It’s been too long

I can’t believe I’ve been away from this so long.  It wasn’t my intention, but it’s amazing how 1 week off turns into 1 month off and then 1 year.

So here I sit with a glass of red wine and my 2 Red Boys at my side – writing again.  The wine is a gift from Alex, a lovely, retired Hungarian man that has recently become a friend.

I met Alex and his wife, Eva, 3 years ago on the beach.  They were walking the beach, holding hands, and The Boys were retrieving balls in the water.  I leashed up The Boys to let the adorable couple pass in peace – not everyone appreciates wet Vizslas.  However, Alex says, “Let them run. They are Vizslas; they need to run.  They are Hungarian like us.”  We saw them every weekend that summer.

This past May, on the same beach, I ran into Alex again – alone.  The Boys ran up to him – they recognized him.  Alex pet The Boys.  I greeted Alex and he tells me, “My Eva is gone.”  He was, and still is, devastated by her death.

As we talked, The Boys became restless by the lack of attention and started barking.  Alex picked up their ball and threw it.  “They’re Hungarian Vizslas; they need to run.”  As he played with them, he smiled.

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Spring is in the air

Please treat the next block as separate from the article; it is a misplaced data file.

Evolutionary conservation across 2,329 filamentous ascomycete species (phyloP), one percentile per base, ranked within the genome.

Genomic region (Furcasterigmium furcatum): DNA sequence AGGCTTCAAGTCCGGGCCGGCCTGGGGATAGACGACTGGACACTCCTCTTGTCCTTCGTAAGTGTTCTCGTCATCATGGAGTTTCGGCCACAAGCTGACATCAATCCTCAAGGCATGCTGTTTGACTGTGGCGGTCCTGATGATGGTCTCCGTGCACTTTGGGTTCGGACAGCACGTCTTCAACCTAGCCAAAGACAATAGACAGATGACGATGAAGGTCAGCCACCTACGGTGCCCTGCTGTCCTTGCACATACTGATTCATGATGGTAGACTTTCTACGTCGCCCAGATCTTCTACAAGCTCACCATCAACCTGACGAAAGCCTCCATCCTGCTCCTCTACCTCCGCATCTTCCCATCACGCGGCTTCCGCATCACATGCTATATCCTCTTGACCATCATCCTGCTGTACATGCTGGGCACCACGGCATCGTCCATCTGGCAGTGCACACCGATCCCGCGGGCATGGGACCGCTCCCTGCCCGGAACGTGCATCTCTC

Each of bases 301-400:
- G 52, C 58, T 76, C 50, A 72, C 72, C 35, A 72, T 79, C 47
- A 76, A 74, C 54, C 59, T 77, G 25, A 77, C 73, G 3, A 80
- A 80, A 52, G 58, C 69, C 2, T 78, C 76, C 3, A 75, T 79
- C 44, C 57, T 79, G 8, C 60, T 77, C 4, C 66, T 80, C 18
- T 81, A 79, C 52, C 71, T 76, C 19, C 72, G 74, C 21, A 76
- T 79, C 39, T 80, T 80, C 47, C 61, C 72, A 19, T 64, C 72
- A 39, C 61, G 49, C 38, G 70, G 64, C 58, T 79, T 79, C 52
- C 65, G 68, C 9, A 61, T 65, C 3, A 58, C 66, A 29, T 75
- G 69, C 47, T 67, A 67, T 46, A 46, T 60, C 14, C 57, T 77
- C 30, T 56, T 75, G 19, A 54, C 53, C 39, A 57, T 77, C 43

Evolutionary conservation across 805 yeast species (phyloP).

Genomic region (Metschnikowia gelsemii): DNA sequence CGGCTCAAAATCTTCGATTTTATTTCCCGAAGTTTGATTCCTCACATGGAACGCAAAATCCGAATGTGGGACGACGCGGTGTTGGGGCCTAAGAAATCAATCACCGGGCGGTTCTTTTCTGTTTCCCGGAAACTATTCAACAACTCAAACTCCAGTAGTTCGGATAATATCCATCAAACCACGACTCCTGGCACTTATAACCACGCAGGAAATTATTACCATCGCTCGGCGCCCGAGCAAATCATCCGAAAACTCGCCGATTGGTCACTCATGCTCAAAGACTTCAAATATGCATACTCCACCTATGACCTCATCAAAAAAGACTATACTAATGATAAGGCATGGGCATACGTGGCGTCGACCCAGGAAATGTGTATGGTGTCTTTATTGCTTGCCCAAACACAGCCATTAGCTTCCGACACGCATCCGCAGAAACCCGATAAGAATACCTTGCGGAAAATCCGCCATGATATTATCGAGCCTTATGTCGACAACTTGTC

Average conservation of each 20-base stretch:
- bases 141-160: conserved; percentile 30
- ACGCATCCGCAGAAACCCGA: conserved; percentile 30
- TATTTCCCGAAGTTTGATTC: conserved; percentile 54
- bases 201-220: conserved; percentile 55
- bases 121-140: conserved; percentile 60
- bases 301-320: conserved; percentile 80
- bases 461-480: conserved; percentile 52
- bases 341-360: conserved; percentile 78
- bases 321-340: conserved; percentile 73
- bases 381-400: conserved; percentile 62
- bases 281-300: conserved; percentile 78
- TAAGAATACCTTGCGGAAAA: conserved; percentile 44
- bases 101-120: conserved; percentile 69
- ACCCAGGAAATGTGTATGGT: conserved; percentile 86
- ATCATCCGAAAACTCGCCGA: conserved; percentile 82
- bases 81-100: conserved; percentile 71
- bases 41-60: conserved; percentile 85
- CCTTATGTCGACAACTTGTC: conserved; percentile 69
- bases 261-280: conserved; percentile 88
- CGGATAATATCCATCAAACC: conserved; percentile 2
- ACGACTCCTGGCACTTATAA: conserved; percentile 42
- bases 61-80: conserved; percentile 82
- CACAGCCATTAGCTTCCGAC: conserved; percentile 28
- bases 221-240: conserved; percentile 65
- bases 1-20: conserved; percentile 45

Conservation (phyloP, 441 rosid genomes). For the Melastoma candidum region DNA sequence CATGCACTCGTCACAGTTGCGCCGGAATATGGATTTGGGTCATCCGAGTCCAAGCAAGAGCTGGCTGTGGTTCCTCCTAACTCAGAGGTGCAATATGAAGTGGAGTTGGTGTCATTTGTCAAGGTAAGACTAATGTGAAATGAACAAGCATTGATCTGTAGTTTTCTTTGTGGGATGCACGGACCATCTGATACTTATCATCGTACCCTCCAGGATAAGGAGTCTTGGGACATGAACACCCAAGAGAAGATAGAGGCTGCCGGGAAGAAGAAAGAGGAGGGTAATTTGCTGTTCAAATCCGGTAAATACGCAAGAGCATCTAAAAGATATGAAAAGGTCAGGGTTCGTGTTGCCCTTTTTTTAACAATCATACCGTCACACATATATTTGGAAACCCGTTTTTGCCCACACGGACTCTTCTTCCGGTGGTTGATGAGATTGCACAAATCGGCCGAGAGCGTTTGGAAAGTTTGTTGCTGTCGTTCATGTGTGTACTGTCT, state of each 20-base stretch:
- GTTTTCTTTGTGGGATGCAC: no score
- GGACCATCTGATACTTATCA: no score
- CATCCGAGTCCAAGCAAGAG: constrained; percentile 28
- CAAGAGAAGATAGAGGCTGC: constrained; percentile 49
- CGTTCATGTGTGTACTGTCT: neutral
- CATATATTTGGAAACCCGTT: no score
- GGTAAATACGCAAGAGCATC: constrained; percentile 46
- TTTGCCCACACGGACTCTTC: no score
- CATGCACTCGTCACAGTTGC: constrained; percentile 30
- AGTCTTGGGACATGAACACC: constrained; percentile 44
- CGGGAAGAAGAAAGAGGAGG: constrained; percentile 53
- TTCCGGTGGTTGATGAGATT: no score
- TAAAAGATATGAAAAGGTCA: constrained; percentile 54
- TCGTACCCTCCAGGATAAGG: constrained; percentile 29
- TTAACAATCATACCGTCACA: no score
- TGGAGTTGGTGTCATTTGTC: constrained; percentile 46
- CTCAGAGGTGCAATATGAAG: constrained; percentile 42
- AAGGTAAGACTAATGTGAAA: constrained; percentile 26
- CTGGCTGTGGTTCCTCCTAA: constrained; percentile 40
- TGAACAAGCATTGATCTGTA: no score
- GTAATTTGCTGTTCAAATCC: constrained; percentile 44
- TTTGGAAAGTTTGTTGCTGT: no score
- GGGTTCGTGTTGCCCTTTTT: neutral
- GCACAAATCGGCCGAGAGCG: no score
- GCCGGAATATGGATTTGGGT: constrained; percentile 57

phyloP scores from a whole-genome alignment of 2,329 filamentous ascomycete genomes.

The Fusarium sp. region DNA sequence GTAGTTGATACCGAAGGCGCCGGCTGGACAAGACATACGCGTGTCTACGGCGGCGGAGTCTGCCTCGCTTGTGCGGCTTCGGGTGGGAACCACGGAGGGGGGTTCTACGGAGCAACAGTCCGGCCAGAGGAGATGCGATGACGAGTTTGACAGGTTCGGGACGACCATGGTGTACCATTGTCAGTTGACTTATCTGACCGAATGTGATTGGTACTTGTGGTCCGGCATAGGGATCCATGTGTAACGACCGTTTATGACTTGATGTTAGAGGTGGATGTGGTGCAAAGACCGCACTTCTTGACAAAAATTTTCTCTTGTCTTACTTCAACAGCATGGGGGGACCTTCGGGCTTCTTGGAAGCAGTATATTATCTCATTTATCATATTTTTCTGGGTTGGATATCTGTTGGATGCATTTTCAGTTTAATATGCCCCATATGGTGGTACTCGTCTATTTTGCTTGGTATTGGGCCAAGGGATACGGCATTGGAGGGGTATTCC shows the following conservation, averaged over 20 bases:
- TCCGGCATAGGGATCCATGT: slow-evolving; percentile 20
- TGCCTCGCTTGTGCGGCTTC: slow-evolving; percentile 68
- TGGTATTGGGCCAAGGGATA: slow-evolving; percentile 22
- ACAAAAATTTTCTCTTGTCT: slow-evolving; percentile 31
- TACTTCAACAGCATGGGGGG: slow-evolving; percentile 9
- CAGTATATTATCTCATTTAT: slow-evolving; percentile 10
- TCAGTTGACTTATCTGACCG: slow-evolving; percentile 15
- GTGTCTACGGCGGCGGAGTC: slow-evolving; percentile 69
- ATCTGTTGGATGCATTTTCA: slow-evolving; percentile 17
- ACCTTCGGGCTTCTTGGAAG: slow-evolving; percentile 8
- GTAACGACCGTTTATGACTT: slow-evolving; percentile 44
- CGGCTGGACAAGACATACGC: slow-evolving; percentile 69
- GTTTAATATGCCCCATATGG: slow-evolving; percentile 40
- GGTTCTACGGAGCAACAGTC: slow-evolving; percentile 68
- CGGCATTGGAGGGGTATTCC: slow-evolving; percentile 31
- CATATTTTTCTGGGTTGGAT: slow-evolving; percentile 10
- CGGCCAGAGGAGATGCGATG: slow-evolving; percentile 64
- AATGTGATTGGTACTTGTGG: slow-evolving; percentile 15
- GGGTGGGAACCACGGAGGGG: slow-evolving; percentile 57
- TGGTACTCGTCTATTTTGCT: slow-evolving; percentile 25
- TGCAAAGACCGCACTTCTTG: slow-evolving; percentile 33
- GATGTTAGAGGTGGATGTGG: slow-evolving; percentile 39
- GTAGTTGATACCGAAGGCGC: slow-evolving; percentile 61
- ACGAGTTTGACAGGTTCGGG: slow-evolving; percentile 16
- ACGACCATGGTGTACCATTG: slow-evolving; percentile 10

And it smells like week-old, dead possum.

Being around vizslas that enjoy rolling in dead critters has taught me to identify dead bird, dead fish, and dead rodent by smell.  Unfortunately, the only benefit to this unwittingly acquired talent is that I now know how many lather-rinse-repeats are required to wash the particular stench off my red dogs.

Friends and family don’t understand how or why I tolerate “such behavior.”  But when I see Dhibou drop his shoulder to begin the roll, I can’t help but smile – even if I am shaking my head as I run to pull my boy away from his treasure. Feet up, back wiggling, tail wagging – is there anything happier than a dog rolling in something dead and smelly?  I need to find something so simple to bring me such happiness.

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Bath time

I know I’ve been gone from this blog for a while, but at first it was hard writing without my Muse lying quietly at my side. Then once out of the habit of writing, inertia made it hard to start again.  Dhibou and Rio are not Dogon, but there is never a dull moment when they are around, so they will be the source of much inspiration. If only they would to learn to lie quietly while I work and enjoy my wine (today’s treat: Wyatt 2011 Cabernet). I’m glad to be back.

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Epic Dogs

The dog, whom Fate had granted to behold
His lord, when twenty tedious years had roll’d,
Takes a last look, and having seen him, dies;
So closed for ever faithful Argus’ eyes!
                                                                The Odyssey

Some call them “forever dogs,” but I believe “Epic Dogs” is more appropriate.  You know them when you meet them or when their owners talk about them.  It doesn’t mean we love any of our other dogs less.  But Epic Dogs are exceptional in some way.

I hesitate to describe them as singular, but can we really be blessed with more than one in a lifetime? Is that being greedy? Does it diminish the special feeling we have for our original epic dog?  To steal a friend’s aphorism: if every dog were as wonderful as an epic dog, would the epic dog be as wonderful?